It was in 1912 that young Doug Wood, back from a summer with his family in the Isles of Jersey and Wight, took tomato cans and cricket stumps in hand and set to work to lay out a golf course. In his own words:
“My father [James Wood] had a few clubs made for me at the Jersey Club, played with me every day for a week, and from then on I became devoted to the game … That summer we rented a cottage at Eastbourne. Behind the row of cottages facing the lake and in front of our cottage was an unused field … Fascinated by the game I practiced my mashie in the field. I cut the grass at each corner of the field and one spot beside the cottage making five squares of about fifteen feet. In the centre of each I sunk a tomato can. I used cricket stumps for flagpoles. From some red material my mother cut little flags, which we tacked to the stumps. The number of players in a game varied from one to eight. There was never more than one game at a time for the way we played the only safe place was well behind the hitter. There was no fixed order in which we played the [five] holes. Usually we went diagonally to obtain the maximum distance".
In 1913 young amateur Francis Ouimet defeated Vardon and Ray in the play-off for the U.S. Open and there was an instant interest in golf. “Someone,” said Wood, “may have sensed the possibility of a course for Eastbourne.” And eleven men did. Each of these Charter Members paid $50.00 and an annual fee of $15.00, which entitled his family to play. The group leased 50 acres of land from local landowner Tom Bradshaw for a period of ten years from October 1, 1914, with an option to buy. The lessees committed themselves to pay the taxes, refrain from cutting down lumber, and not to sublet. Above all, the lease prohibited three things – liquor, business on the course, and golf on Sunday. When the playing rules of the Rosedale Golf Club were adopted, another part of the game was prohibited - no betting.
By the summer of 1914 the course, always called “the links”, had been made ready for play – all for $1022.31. This covered an odd fee for laying out the course - $11.65 to Frank Freeman, the distinguished Pro from the Rosedale Golf Club - plus the labour, fertilizer, seed for fairways and greens, one heavy roller, horse boots, hole cutter, hole rings, flags and rent for the year. It was found that half of the leased land, just 25 acres, was sufficient for good play and nine holes were laid out. The Club was incorporated in 1916 and, in April 1917, the land on which the course was situated was purchased for $2400.00, including a bonus of additional adjacent land to extend and enhance play. By 1918 all indebtedness was cleared and a deed was received.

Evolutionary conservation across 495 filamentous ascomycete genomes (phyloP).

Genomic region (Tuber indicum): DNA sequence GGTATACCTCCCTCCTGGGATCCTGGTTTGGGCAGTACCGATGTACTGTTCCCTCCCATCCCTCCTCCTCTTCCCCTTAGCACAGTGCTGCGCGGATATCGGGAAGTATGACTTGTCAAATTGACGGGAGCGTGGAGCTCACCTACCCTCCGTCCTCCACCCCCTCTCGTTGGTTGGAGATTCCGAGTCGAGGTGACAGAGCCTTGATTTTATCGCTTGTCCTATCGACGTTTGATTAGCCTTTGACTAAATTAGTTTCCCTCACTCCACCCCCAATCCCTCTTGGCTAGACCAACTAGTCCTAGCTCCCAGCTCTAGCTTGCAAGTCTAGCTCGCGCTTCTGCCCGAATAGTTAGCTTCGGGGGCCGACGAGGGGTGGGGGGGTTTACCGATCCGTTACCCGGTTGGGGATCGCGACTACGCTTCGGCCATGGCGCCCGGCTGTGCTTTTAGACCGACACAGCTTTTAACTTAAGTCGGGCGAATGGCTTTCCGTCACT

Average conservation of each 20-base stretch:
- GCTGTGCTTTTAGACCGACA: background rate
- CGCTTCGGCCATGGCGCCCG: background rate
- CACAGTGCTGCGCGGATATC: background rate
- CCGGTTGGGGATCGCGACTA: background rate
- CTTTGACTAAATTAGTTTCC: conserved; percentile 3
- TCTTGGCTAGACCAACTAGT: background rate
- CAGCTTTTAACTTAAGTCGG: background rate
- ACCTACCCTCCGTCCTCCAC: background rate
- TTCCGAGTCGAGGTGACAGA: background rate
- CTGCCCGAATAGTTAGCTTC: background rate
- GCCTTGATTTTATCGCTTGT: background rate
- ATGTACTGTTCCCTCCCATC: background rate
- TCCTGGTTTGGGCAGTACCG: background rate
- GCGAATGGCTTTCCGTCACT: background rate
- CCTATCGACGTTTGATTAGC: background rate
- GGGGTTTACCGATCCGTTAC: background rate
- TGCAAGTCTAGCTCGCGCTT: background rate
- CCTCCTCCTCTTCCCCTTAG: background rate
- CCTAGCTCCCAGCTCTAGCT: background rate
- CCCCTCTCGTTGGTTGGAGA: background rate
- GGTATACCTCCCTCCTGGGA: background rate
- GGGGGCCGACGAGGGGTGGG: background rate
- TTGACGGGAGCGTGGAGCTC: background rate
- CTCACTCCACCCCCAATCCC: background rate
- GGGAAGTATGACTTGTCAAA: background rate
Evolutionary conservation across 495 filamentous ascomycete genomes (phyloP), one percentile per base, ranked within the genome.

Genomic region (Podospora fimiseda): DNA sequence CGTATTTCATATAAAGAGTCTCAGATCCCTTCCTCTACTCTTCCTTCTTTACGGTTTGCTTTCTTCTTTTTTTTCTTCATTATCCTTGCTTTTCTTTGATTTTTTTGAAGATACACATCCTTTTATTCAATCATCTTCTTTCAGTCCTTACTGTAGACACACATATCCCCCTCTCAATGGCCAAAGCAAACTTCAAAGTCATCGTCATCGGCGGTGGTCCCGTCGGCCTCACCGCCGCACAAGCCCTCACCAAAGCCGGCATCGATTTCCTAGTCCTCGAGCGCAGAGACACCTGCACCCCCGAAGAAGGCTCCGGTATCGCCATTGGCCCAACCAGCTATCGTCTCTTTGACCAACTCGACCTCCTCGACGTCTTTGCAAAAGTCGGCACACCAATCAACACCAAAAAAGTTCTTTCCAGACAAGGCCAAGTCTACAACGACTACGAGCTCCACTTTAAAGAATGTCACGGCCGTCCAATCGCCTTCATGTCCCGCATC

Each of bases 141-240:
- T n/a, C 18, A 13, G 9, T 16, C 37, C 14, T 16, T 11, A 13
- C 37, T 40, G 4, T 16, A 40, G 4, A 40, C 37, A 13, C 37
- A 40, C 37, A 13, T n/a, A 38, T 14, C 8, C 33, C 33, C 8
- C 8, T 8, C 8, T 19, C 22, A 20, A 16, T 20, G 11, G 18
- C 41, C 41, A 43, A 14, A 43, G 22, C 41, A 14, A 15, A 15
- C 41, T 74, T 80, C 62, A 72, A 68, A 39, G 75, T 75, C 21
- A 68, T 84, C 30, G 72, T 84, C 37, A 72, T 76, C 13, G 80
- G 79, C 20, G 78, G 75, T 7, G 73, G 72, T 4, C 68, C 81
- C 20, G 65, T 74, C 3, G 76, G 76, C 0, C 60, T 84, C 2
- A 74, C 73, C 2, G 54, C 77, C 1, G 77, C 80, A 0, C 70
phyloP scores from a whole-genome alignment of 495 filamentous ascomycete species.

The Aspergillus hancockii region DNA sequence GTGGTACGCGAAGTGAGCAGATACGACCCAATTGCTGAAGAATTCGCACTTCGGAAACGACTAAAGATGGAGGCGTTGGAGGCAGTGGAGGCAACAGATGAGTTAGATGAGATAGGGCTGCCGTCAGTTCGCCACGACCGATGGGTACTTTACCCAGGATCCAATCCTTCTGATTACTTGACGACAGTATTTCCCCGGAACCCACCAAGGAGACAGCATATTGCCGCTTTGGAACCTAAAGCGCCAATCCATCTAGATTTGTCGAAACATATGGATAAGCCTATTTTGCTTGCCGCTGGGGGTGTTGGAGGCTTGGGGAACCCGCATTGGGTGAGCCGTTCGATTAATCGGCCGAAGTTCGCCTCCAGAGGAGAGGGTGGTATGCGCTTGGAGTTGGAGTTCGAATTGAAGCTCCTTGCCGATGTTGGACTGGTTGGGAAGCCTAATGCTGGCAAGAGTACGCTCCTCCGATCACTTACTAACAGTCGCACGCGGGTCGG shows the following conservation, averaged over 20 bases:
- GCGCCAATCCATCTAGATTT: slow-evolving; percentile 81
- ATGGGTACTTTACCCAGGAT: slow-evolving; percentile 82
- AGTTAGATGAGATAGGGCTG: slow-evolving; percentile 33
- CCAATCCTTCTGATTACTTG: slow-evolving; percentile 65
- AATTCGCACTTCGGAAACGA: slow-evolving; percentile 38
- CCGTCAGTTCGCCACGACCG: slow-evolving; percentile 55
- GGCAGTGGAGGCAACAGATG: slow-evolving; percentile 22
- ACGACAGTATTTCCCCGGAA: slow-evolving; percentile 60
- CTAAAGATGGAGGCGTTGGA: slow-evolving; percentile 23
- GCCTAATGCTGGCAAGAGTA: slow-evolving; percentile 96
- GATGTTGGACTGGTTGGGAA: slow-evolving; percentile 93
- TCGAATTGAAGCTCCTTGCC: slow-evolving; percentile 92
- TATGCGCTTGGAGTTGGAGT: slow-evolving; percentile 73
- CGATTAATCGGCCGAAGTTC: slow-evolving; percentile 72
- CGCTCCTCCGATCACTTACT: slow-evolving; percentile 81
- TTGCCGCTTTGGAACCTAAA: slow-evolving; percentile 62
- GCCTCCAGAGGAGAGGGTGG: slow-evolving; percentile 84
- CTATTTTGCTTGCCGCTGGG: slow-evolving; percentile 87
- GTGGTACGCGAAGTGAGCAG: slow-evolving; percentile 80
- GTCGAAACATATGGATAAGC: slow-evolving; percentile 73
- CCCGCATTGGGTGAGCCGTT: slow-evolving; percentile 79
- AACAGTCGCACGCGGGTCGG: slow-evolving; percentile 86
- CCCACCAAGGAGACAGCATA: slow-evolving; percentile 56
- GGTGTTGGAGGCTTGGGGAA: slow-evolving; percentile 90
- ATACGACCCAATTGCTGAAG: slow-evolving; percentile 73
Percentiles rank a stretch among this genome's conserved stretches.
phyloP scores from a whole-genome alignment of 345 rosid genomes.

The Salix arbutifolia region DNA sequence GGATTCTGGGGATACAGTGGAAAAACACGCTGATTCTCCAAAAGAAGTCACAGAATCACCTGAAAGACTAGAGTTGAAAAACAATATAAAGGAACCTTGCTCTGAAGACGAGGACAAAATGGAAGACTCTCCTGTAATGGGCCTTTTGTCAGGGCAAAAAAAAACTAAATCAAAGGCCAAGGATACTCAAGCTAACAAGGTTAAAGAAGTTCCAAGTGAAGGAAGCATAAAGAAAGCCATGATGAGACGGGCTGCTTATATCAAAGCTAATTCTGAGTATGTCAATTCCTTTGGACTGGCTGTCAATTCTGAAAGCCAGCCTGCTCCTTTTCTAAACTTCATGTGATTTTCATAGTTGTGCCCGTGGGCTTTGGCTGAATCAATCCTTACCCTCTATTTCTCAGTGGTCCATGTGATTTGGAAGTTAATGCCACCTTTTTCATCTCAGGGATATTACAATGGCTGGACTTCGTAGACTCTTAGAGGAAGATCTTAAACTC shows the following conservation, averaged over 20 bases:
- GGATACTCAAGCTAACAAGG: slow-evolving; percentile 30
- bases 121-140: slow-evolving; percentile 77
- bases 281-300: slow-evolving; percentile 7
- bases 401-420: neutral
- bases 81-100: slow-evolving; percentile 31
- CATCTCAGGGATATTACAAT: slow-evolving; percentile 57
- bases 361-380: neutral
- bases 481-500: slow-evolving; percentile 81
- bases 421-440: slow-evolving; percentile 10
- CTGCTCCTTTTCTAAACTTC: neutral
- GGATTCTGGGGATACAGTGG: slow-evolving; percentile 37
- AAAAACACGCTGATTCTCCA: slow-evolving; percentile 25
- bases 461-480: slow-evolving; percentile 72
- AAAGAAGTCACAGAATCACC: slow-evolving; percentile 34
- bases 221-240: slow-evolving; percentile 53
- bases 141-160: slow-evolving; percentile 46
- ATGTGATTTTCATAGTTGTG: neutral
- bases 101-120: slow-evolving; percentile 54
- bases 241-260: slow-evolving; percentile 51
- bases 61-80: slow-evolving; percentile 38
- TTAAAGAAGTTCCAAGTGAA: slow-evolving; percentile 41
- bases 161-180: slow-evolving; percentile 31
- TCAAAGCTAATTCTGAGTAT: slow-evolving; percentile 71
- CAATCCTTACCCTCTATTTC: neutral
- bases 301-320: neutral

With such confidence, new rules were brought in. Since the course was very crowded on weekends, and since a caddy had just been hit by a ball, it was decided that caddies would not be allowed on weekends unless he be the son of the player. Non-observance of the rules of golf, its etiquette and attire, were unacceptable and a Committee was appointed to enforce compliance. Lady members must remember that Saturday and holiday mornings were set aside exclusively for men. Turf must be replaced after a shot. And, last but not least, emphasis was put on the fact that some ladies were still forgetting the injunction: NO HIGH-HEELED SHOES ON THE COURSE.
By 1918 The Eastbourne Golf Club was attracting considerable attention. Anticipation was high when it was announced that George Cummings (Head Pro at The Toronto Golf Club), and B.L. (Bert) Anderson of Lambton Golf Club (Secretary of the R.C.G.A.), would take on George S. Lyon of Lambton (Canadian Amateur Champion) and Willie Freeman (Lambton Professional) at The Eastbourne Golf Club on August 19, 1918, funds to be raised for the Red Cross. All four players were nationally known golfers and the press was there. The Mail and Empire covered the eighteen-hole matches shot by shot and a large gallery followed the matches - $100 was raised. Celebrity matches became an annual event. At the celebrity match of July 24, 1920 The Toronto Golf Club’s George Cummings broke the course record with a score of 31. The press gleefully recorded each hole and announced the new course record. Members were told that The Eastbourne Golf Club was now “on the map” in Ontario golf.
By 1922 the Club had acquired what locally became a unique and well-respected symbol – its flock of thoroughbred sheep. Their job would be to help keep the grass and weeds down and to fertilize the fairways. The Club had purchased the pick of a flock of 40 purebred Shropshires that were shipped to the Club in November and wintered well. They were accommodated and herded during the summer and by April 1923 there was an increase of 39 lambs from 30 ewes thanks to a Shearling ram, a prizewinner at the 1922 CNE. The lambs were a huge success. As well as keeping down the dandelions and other weeds and fertilizing the land, their efforts reduced the costs of mowing the fairways in the early part of the season and in the autumn. The following year the membership was informed that a “wool clip of 373 pounds was being shipped to the Canadian Co-Operative Wool Growers Association”. The money gained from this sale allowed for the purchase of five more high-class animals for $225. The flock was eventually replaced with more traditional equipment.
Ten years after the Club opened there were 74 charter members whose families were enjoying the full nine-hole course. Competition was intense and membership active and enthusiastic. Happily, the same can be said after ninety-six years.
Mary Byers, 2009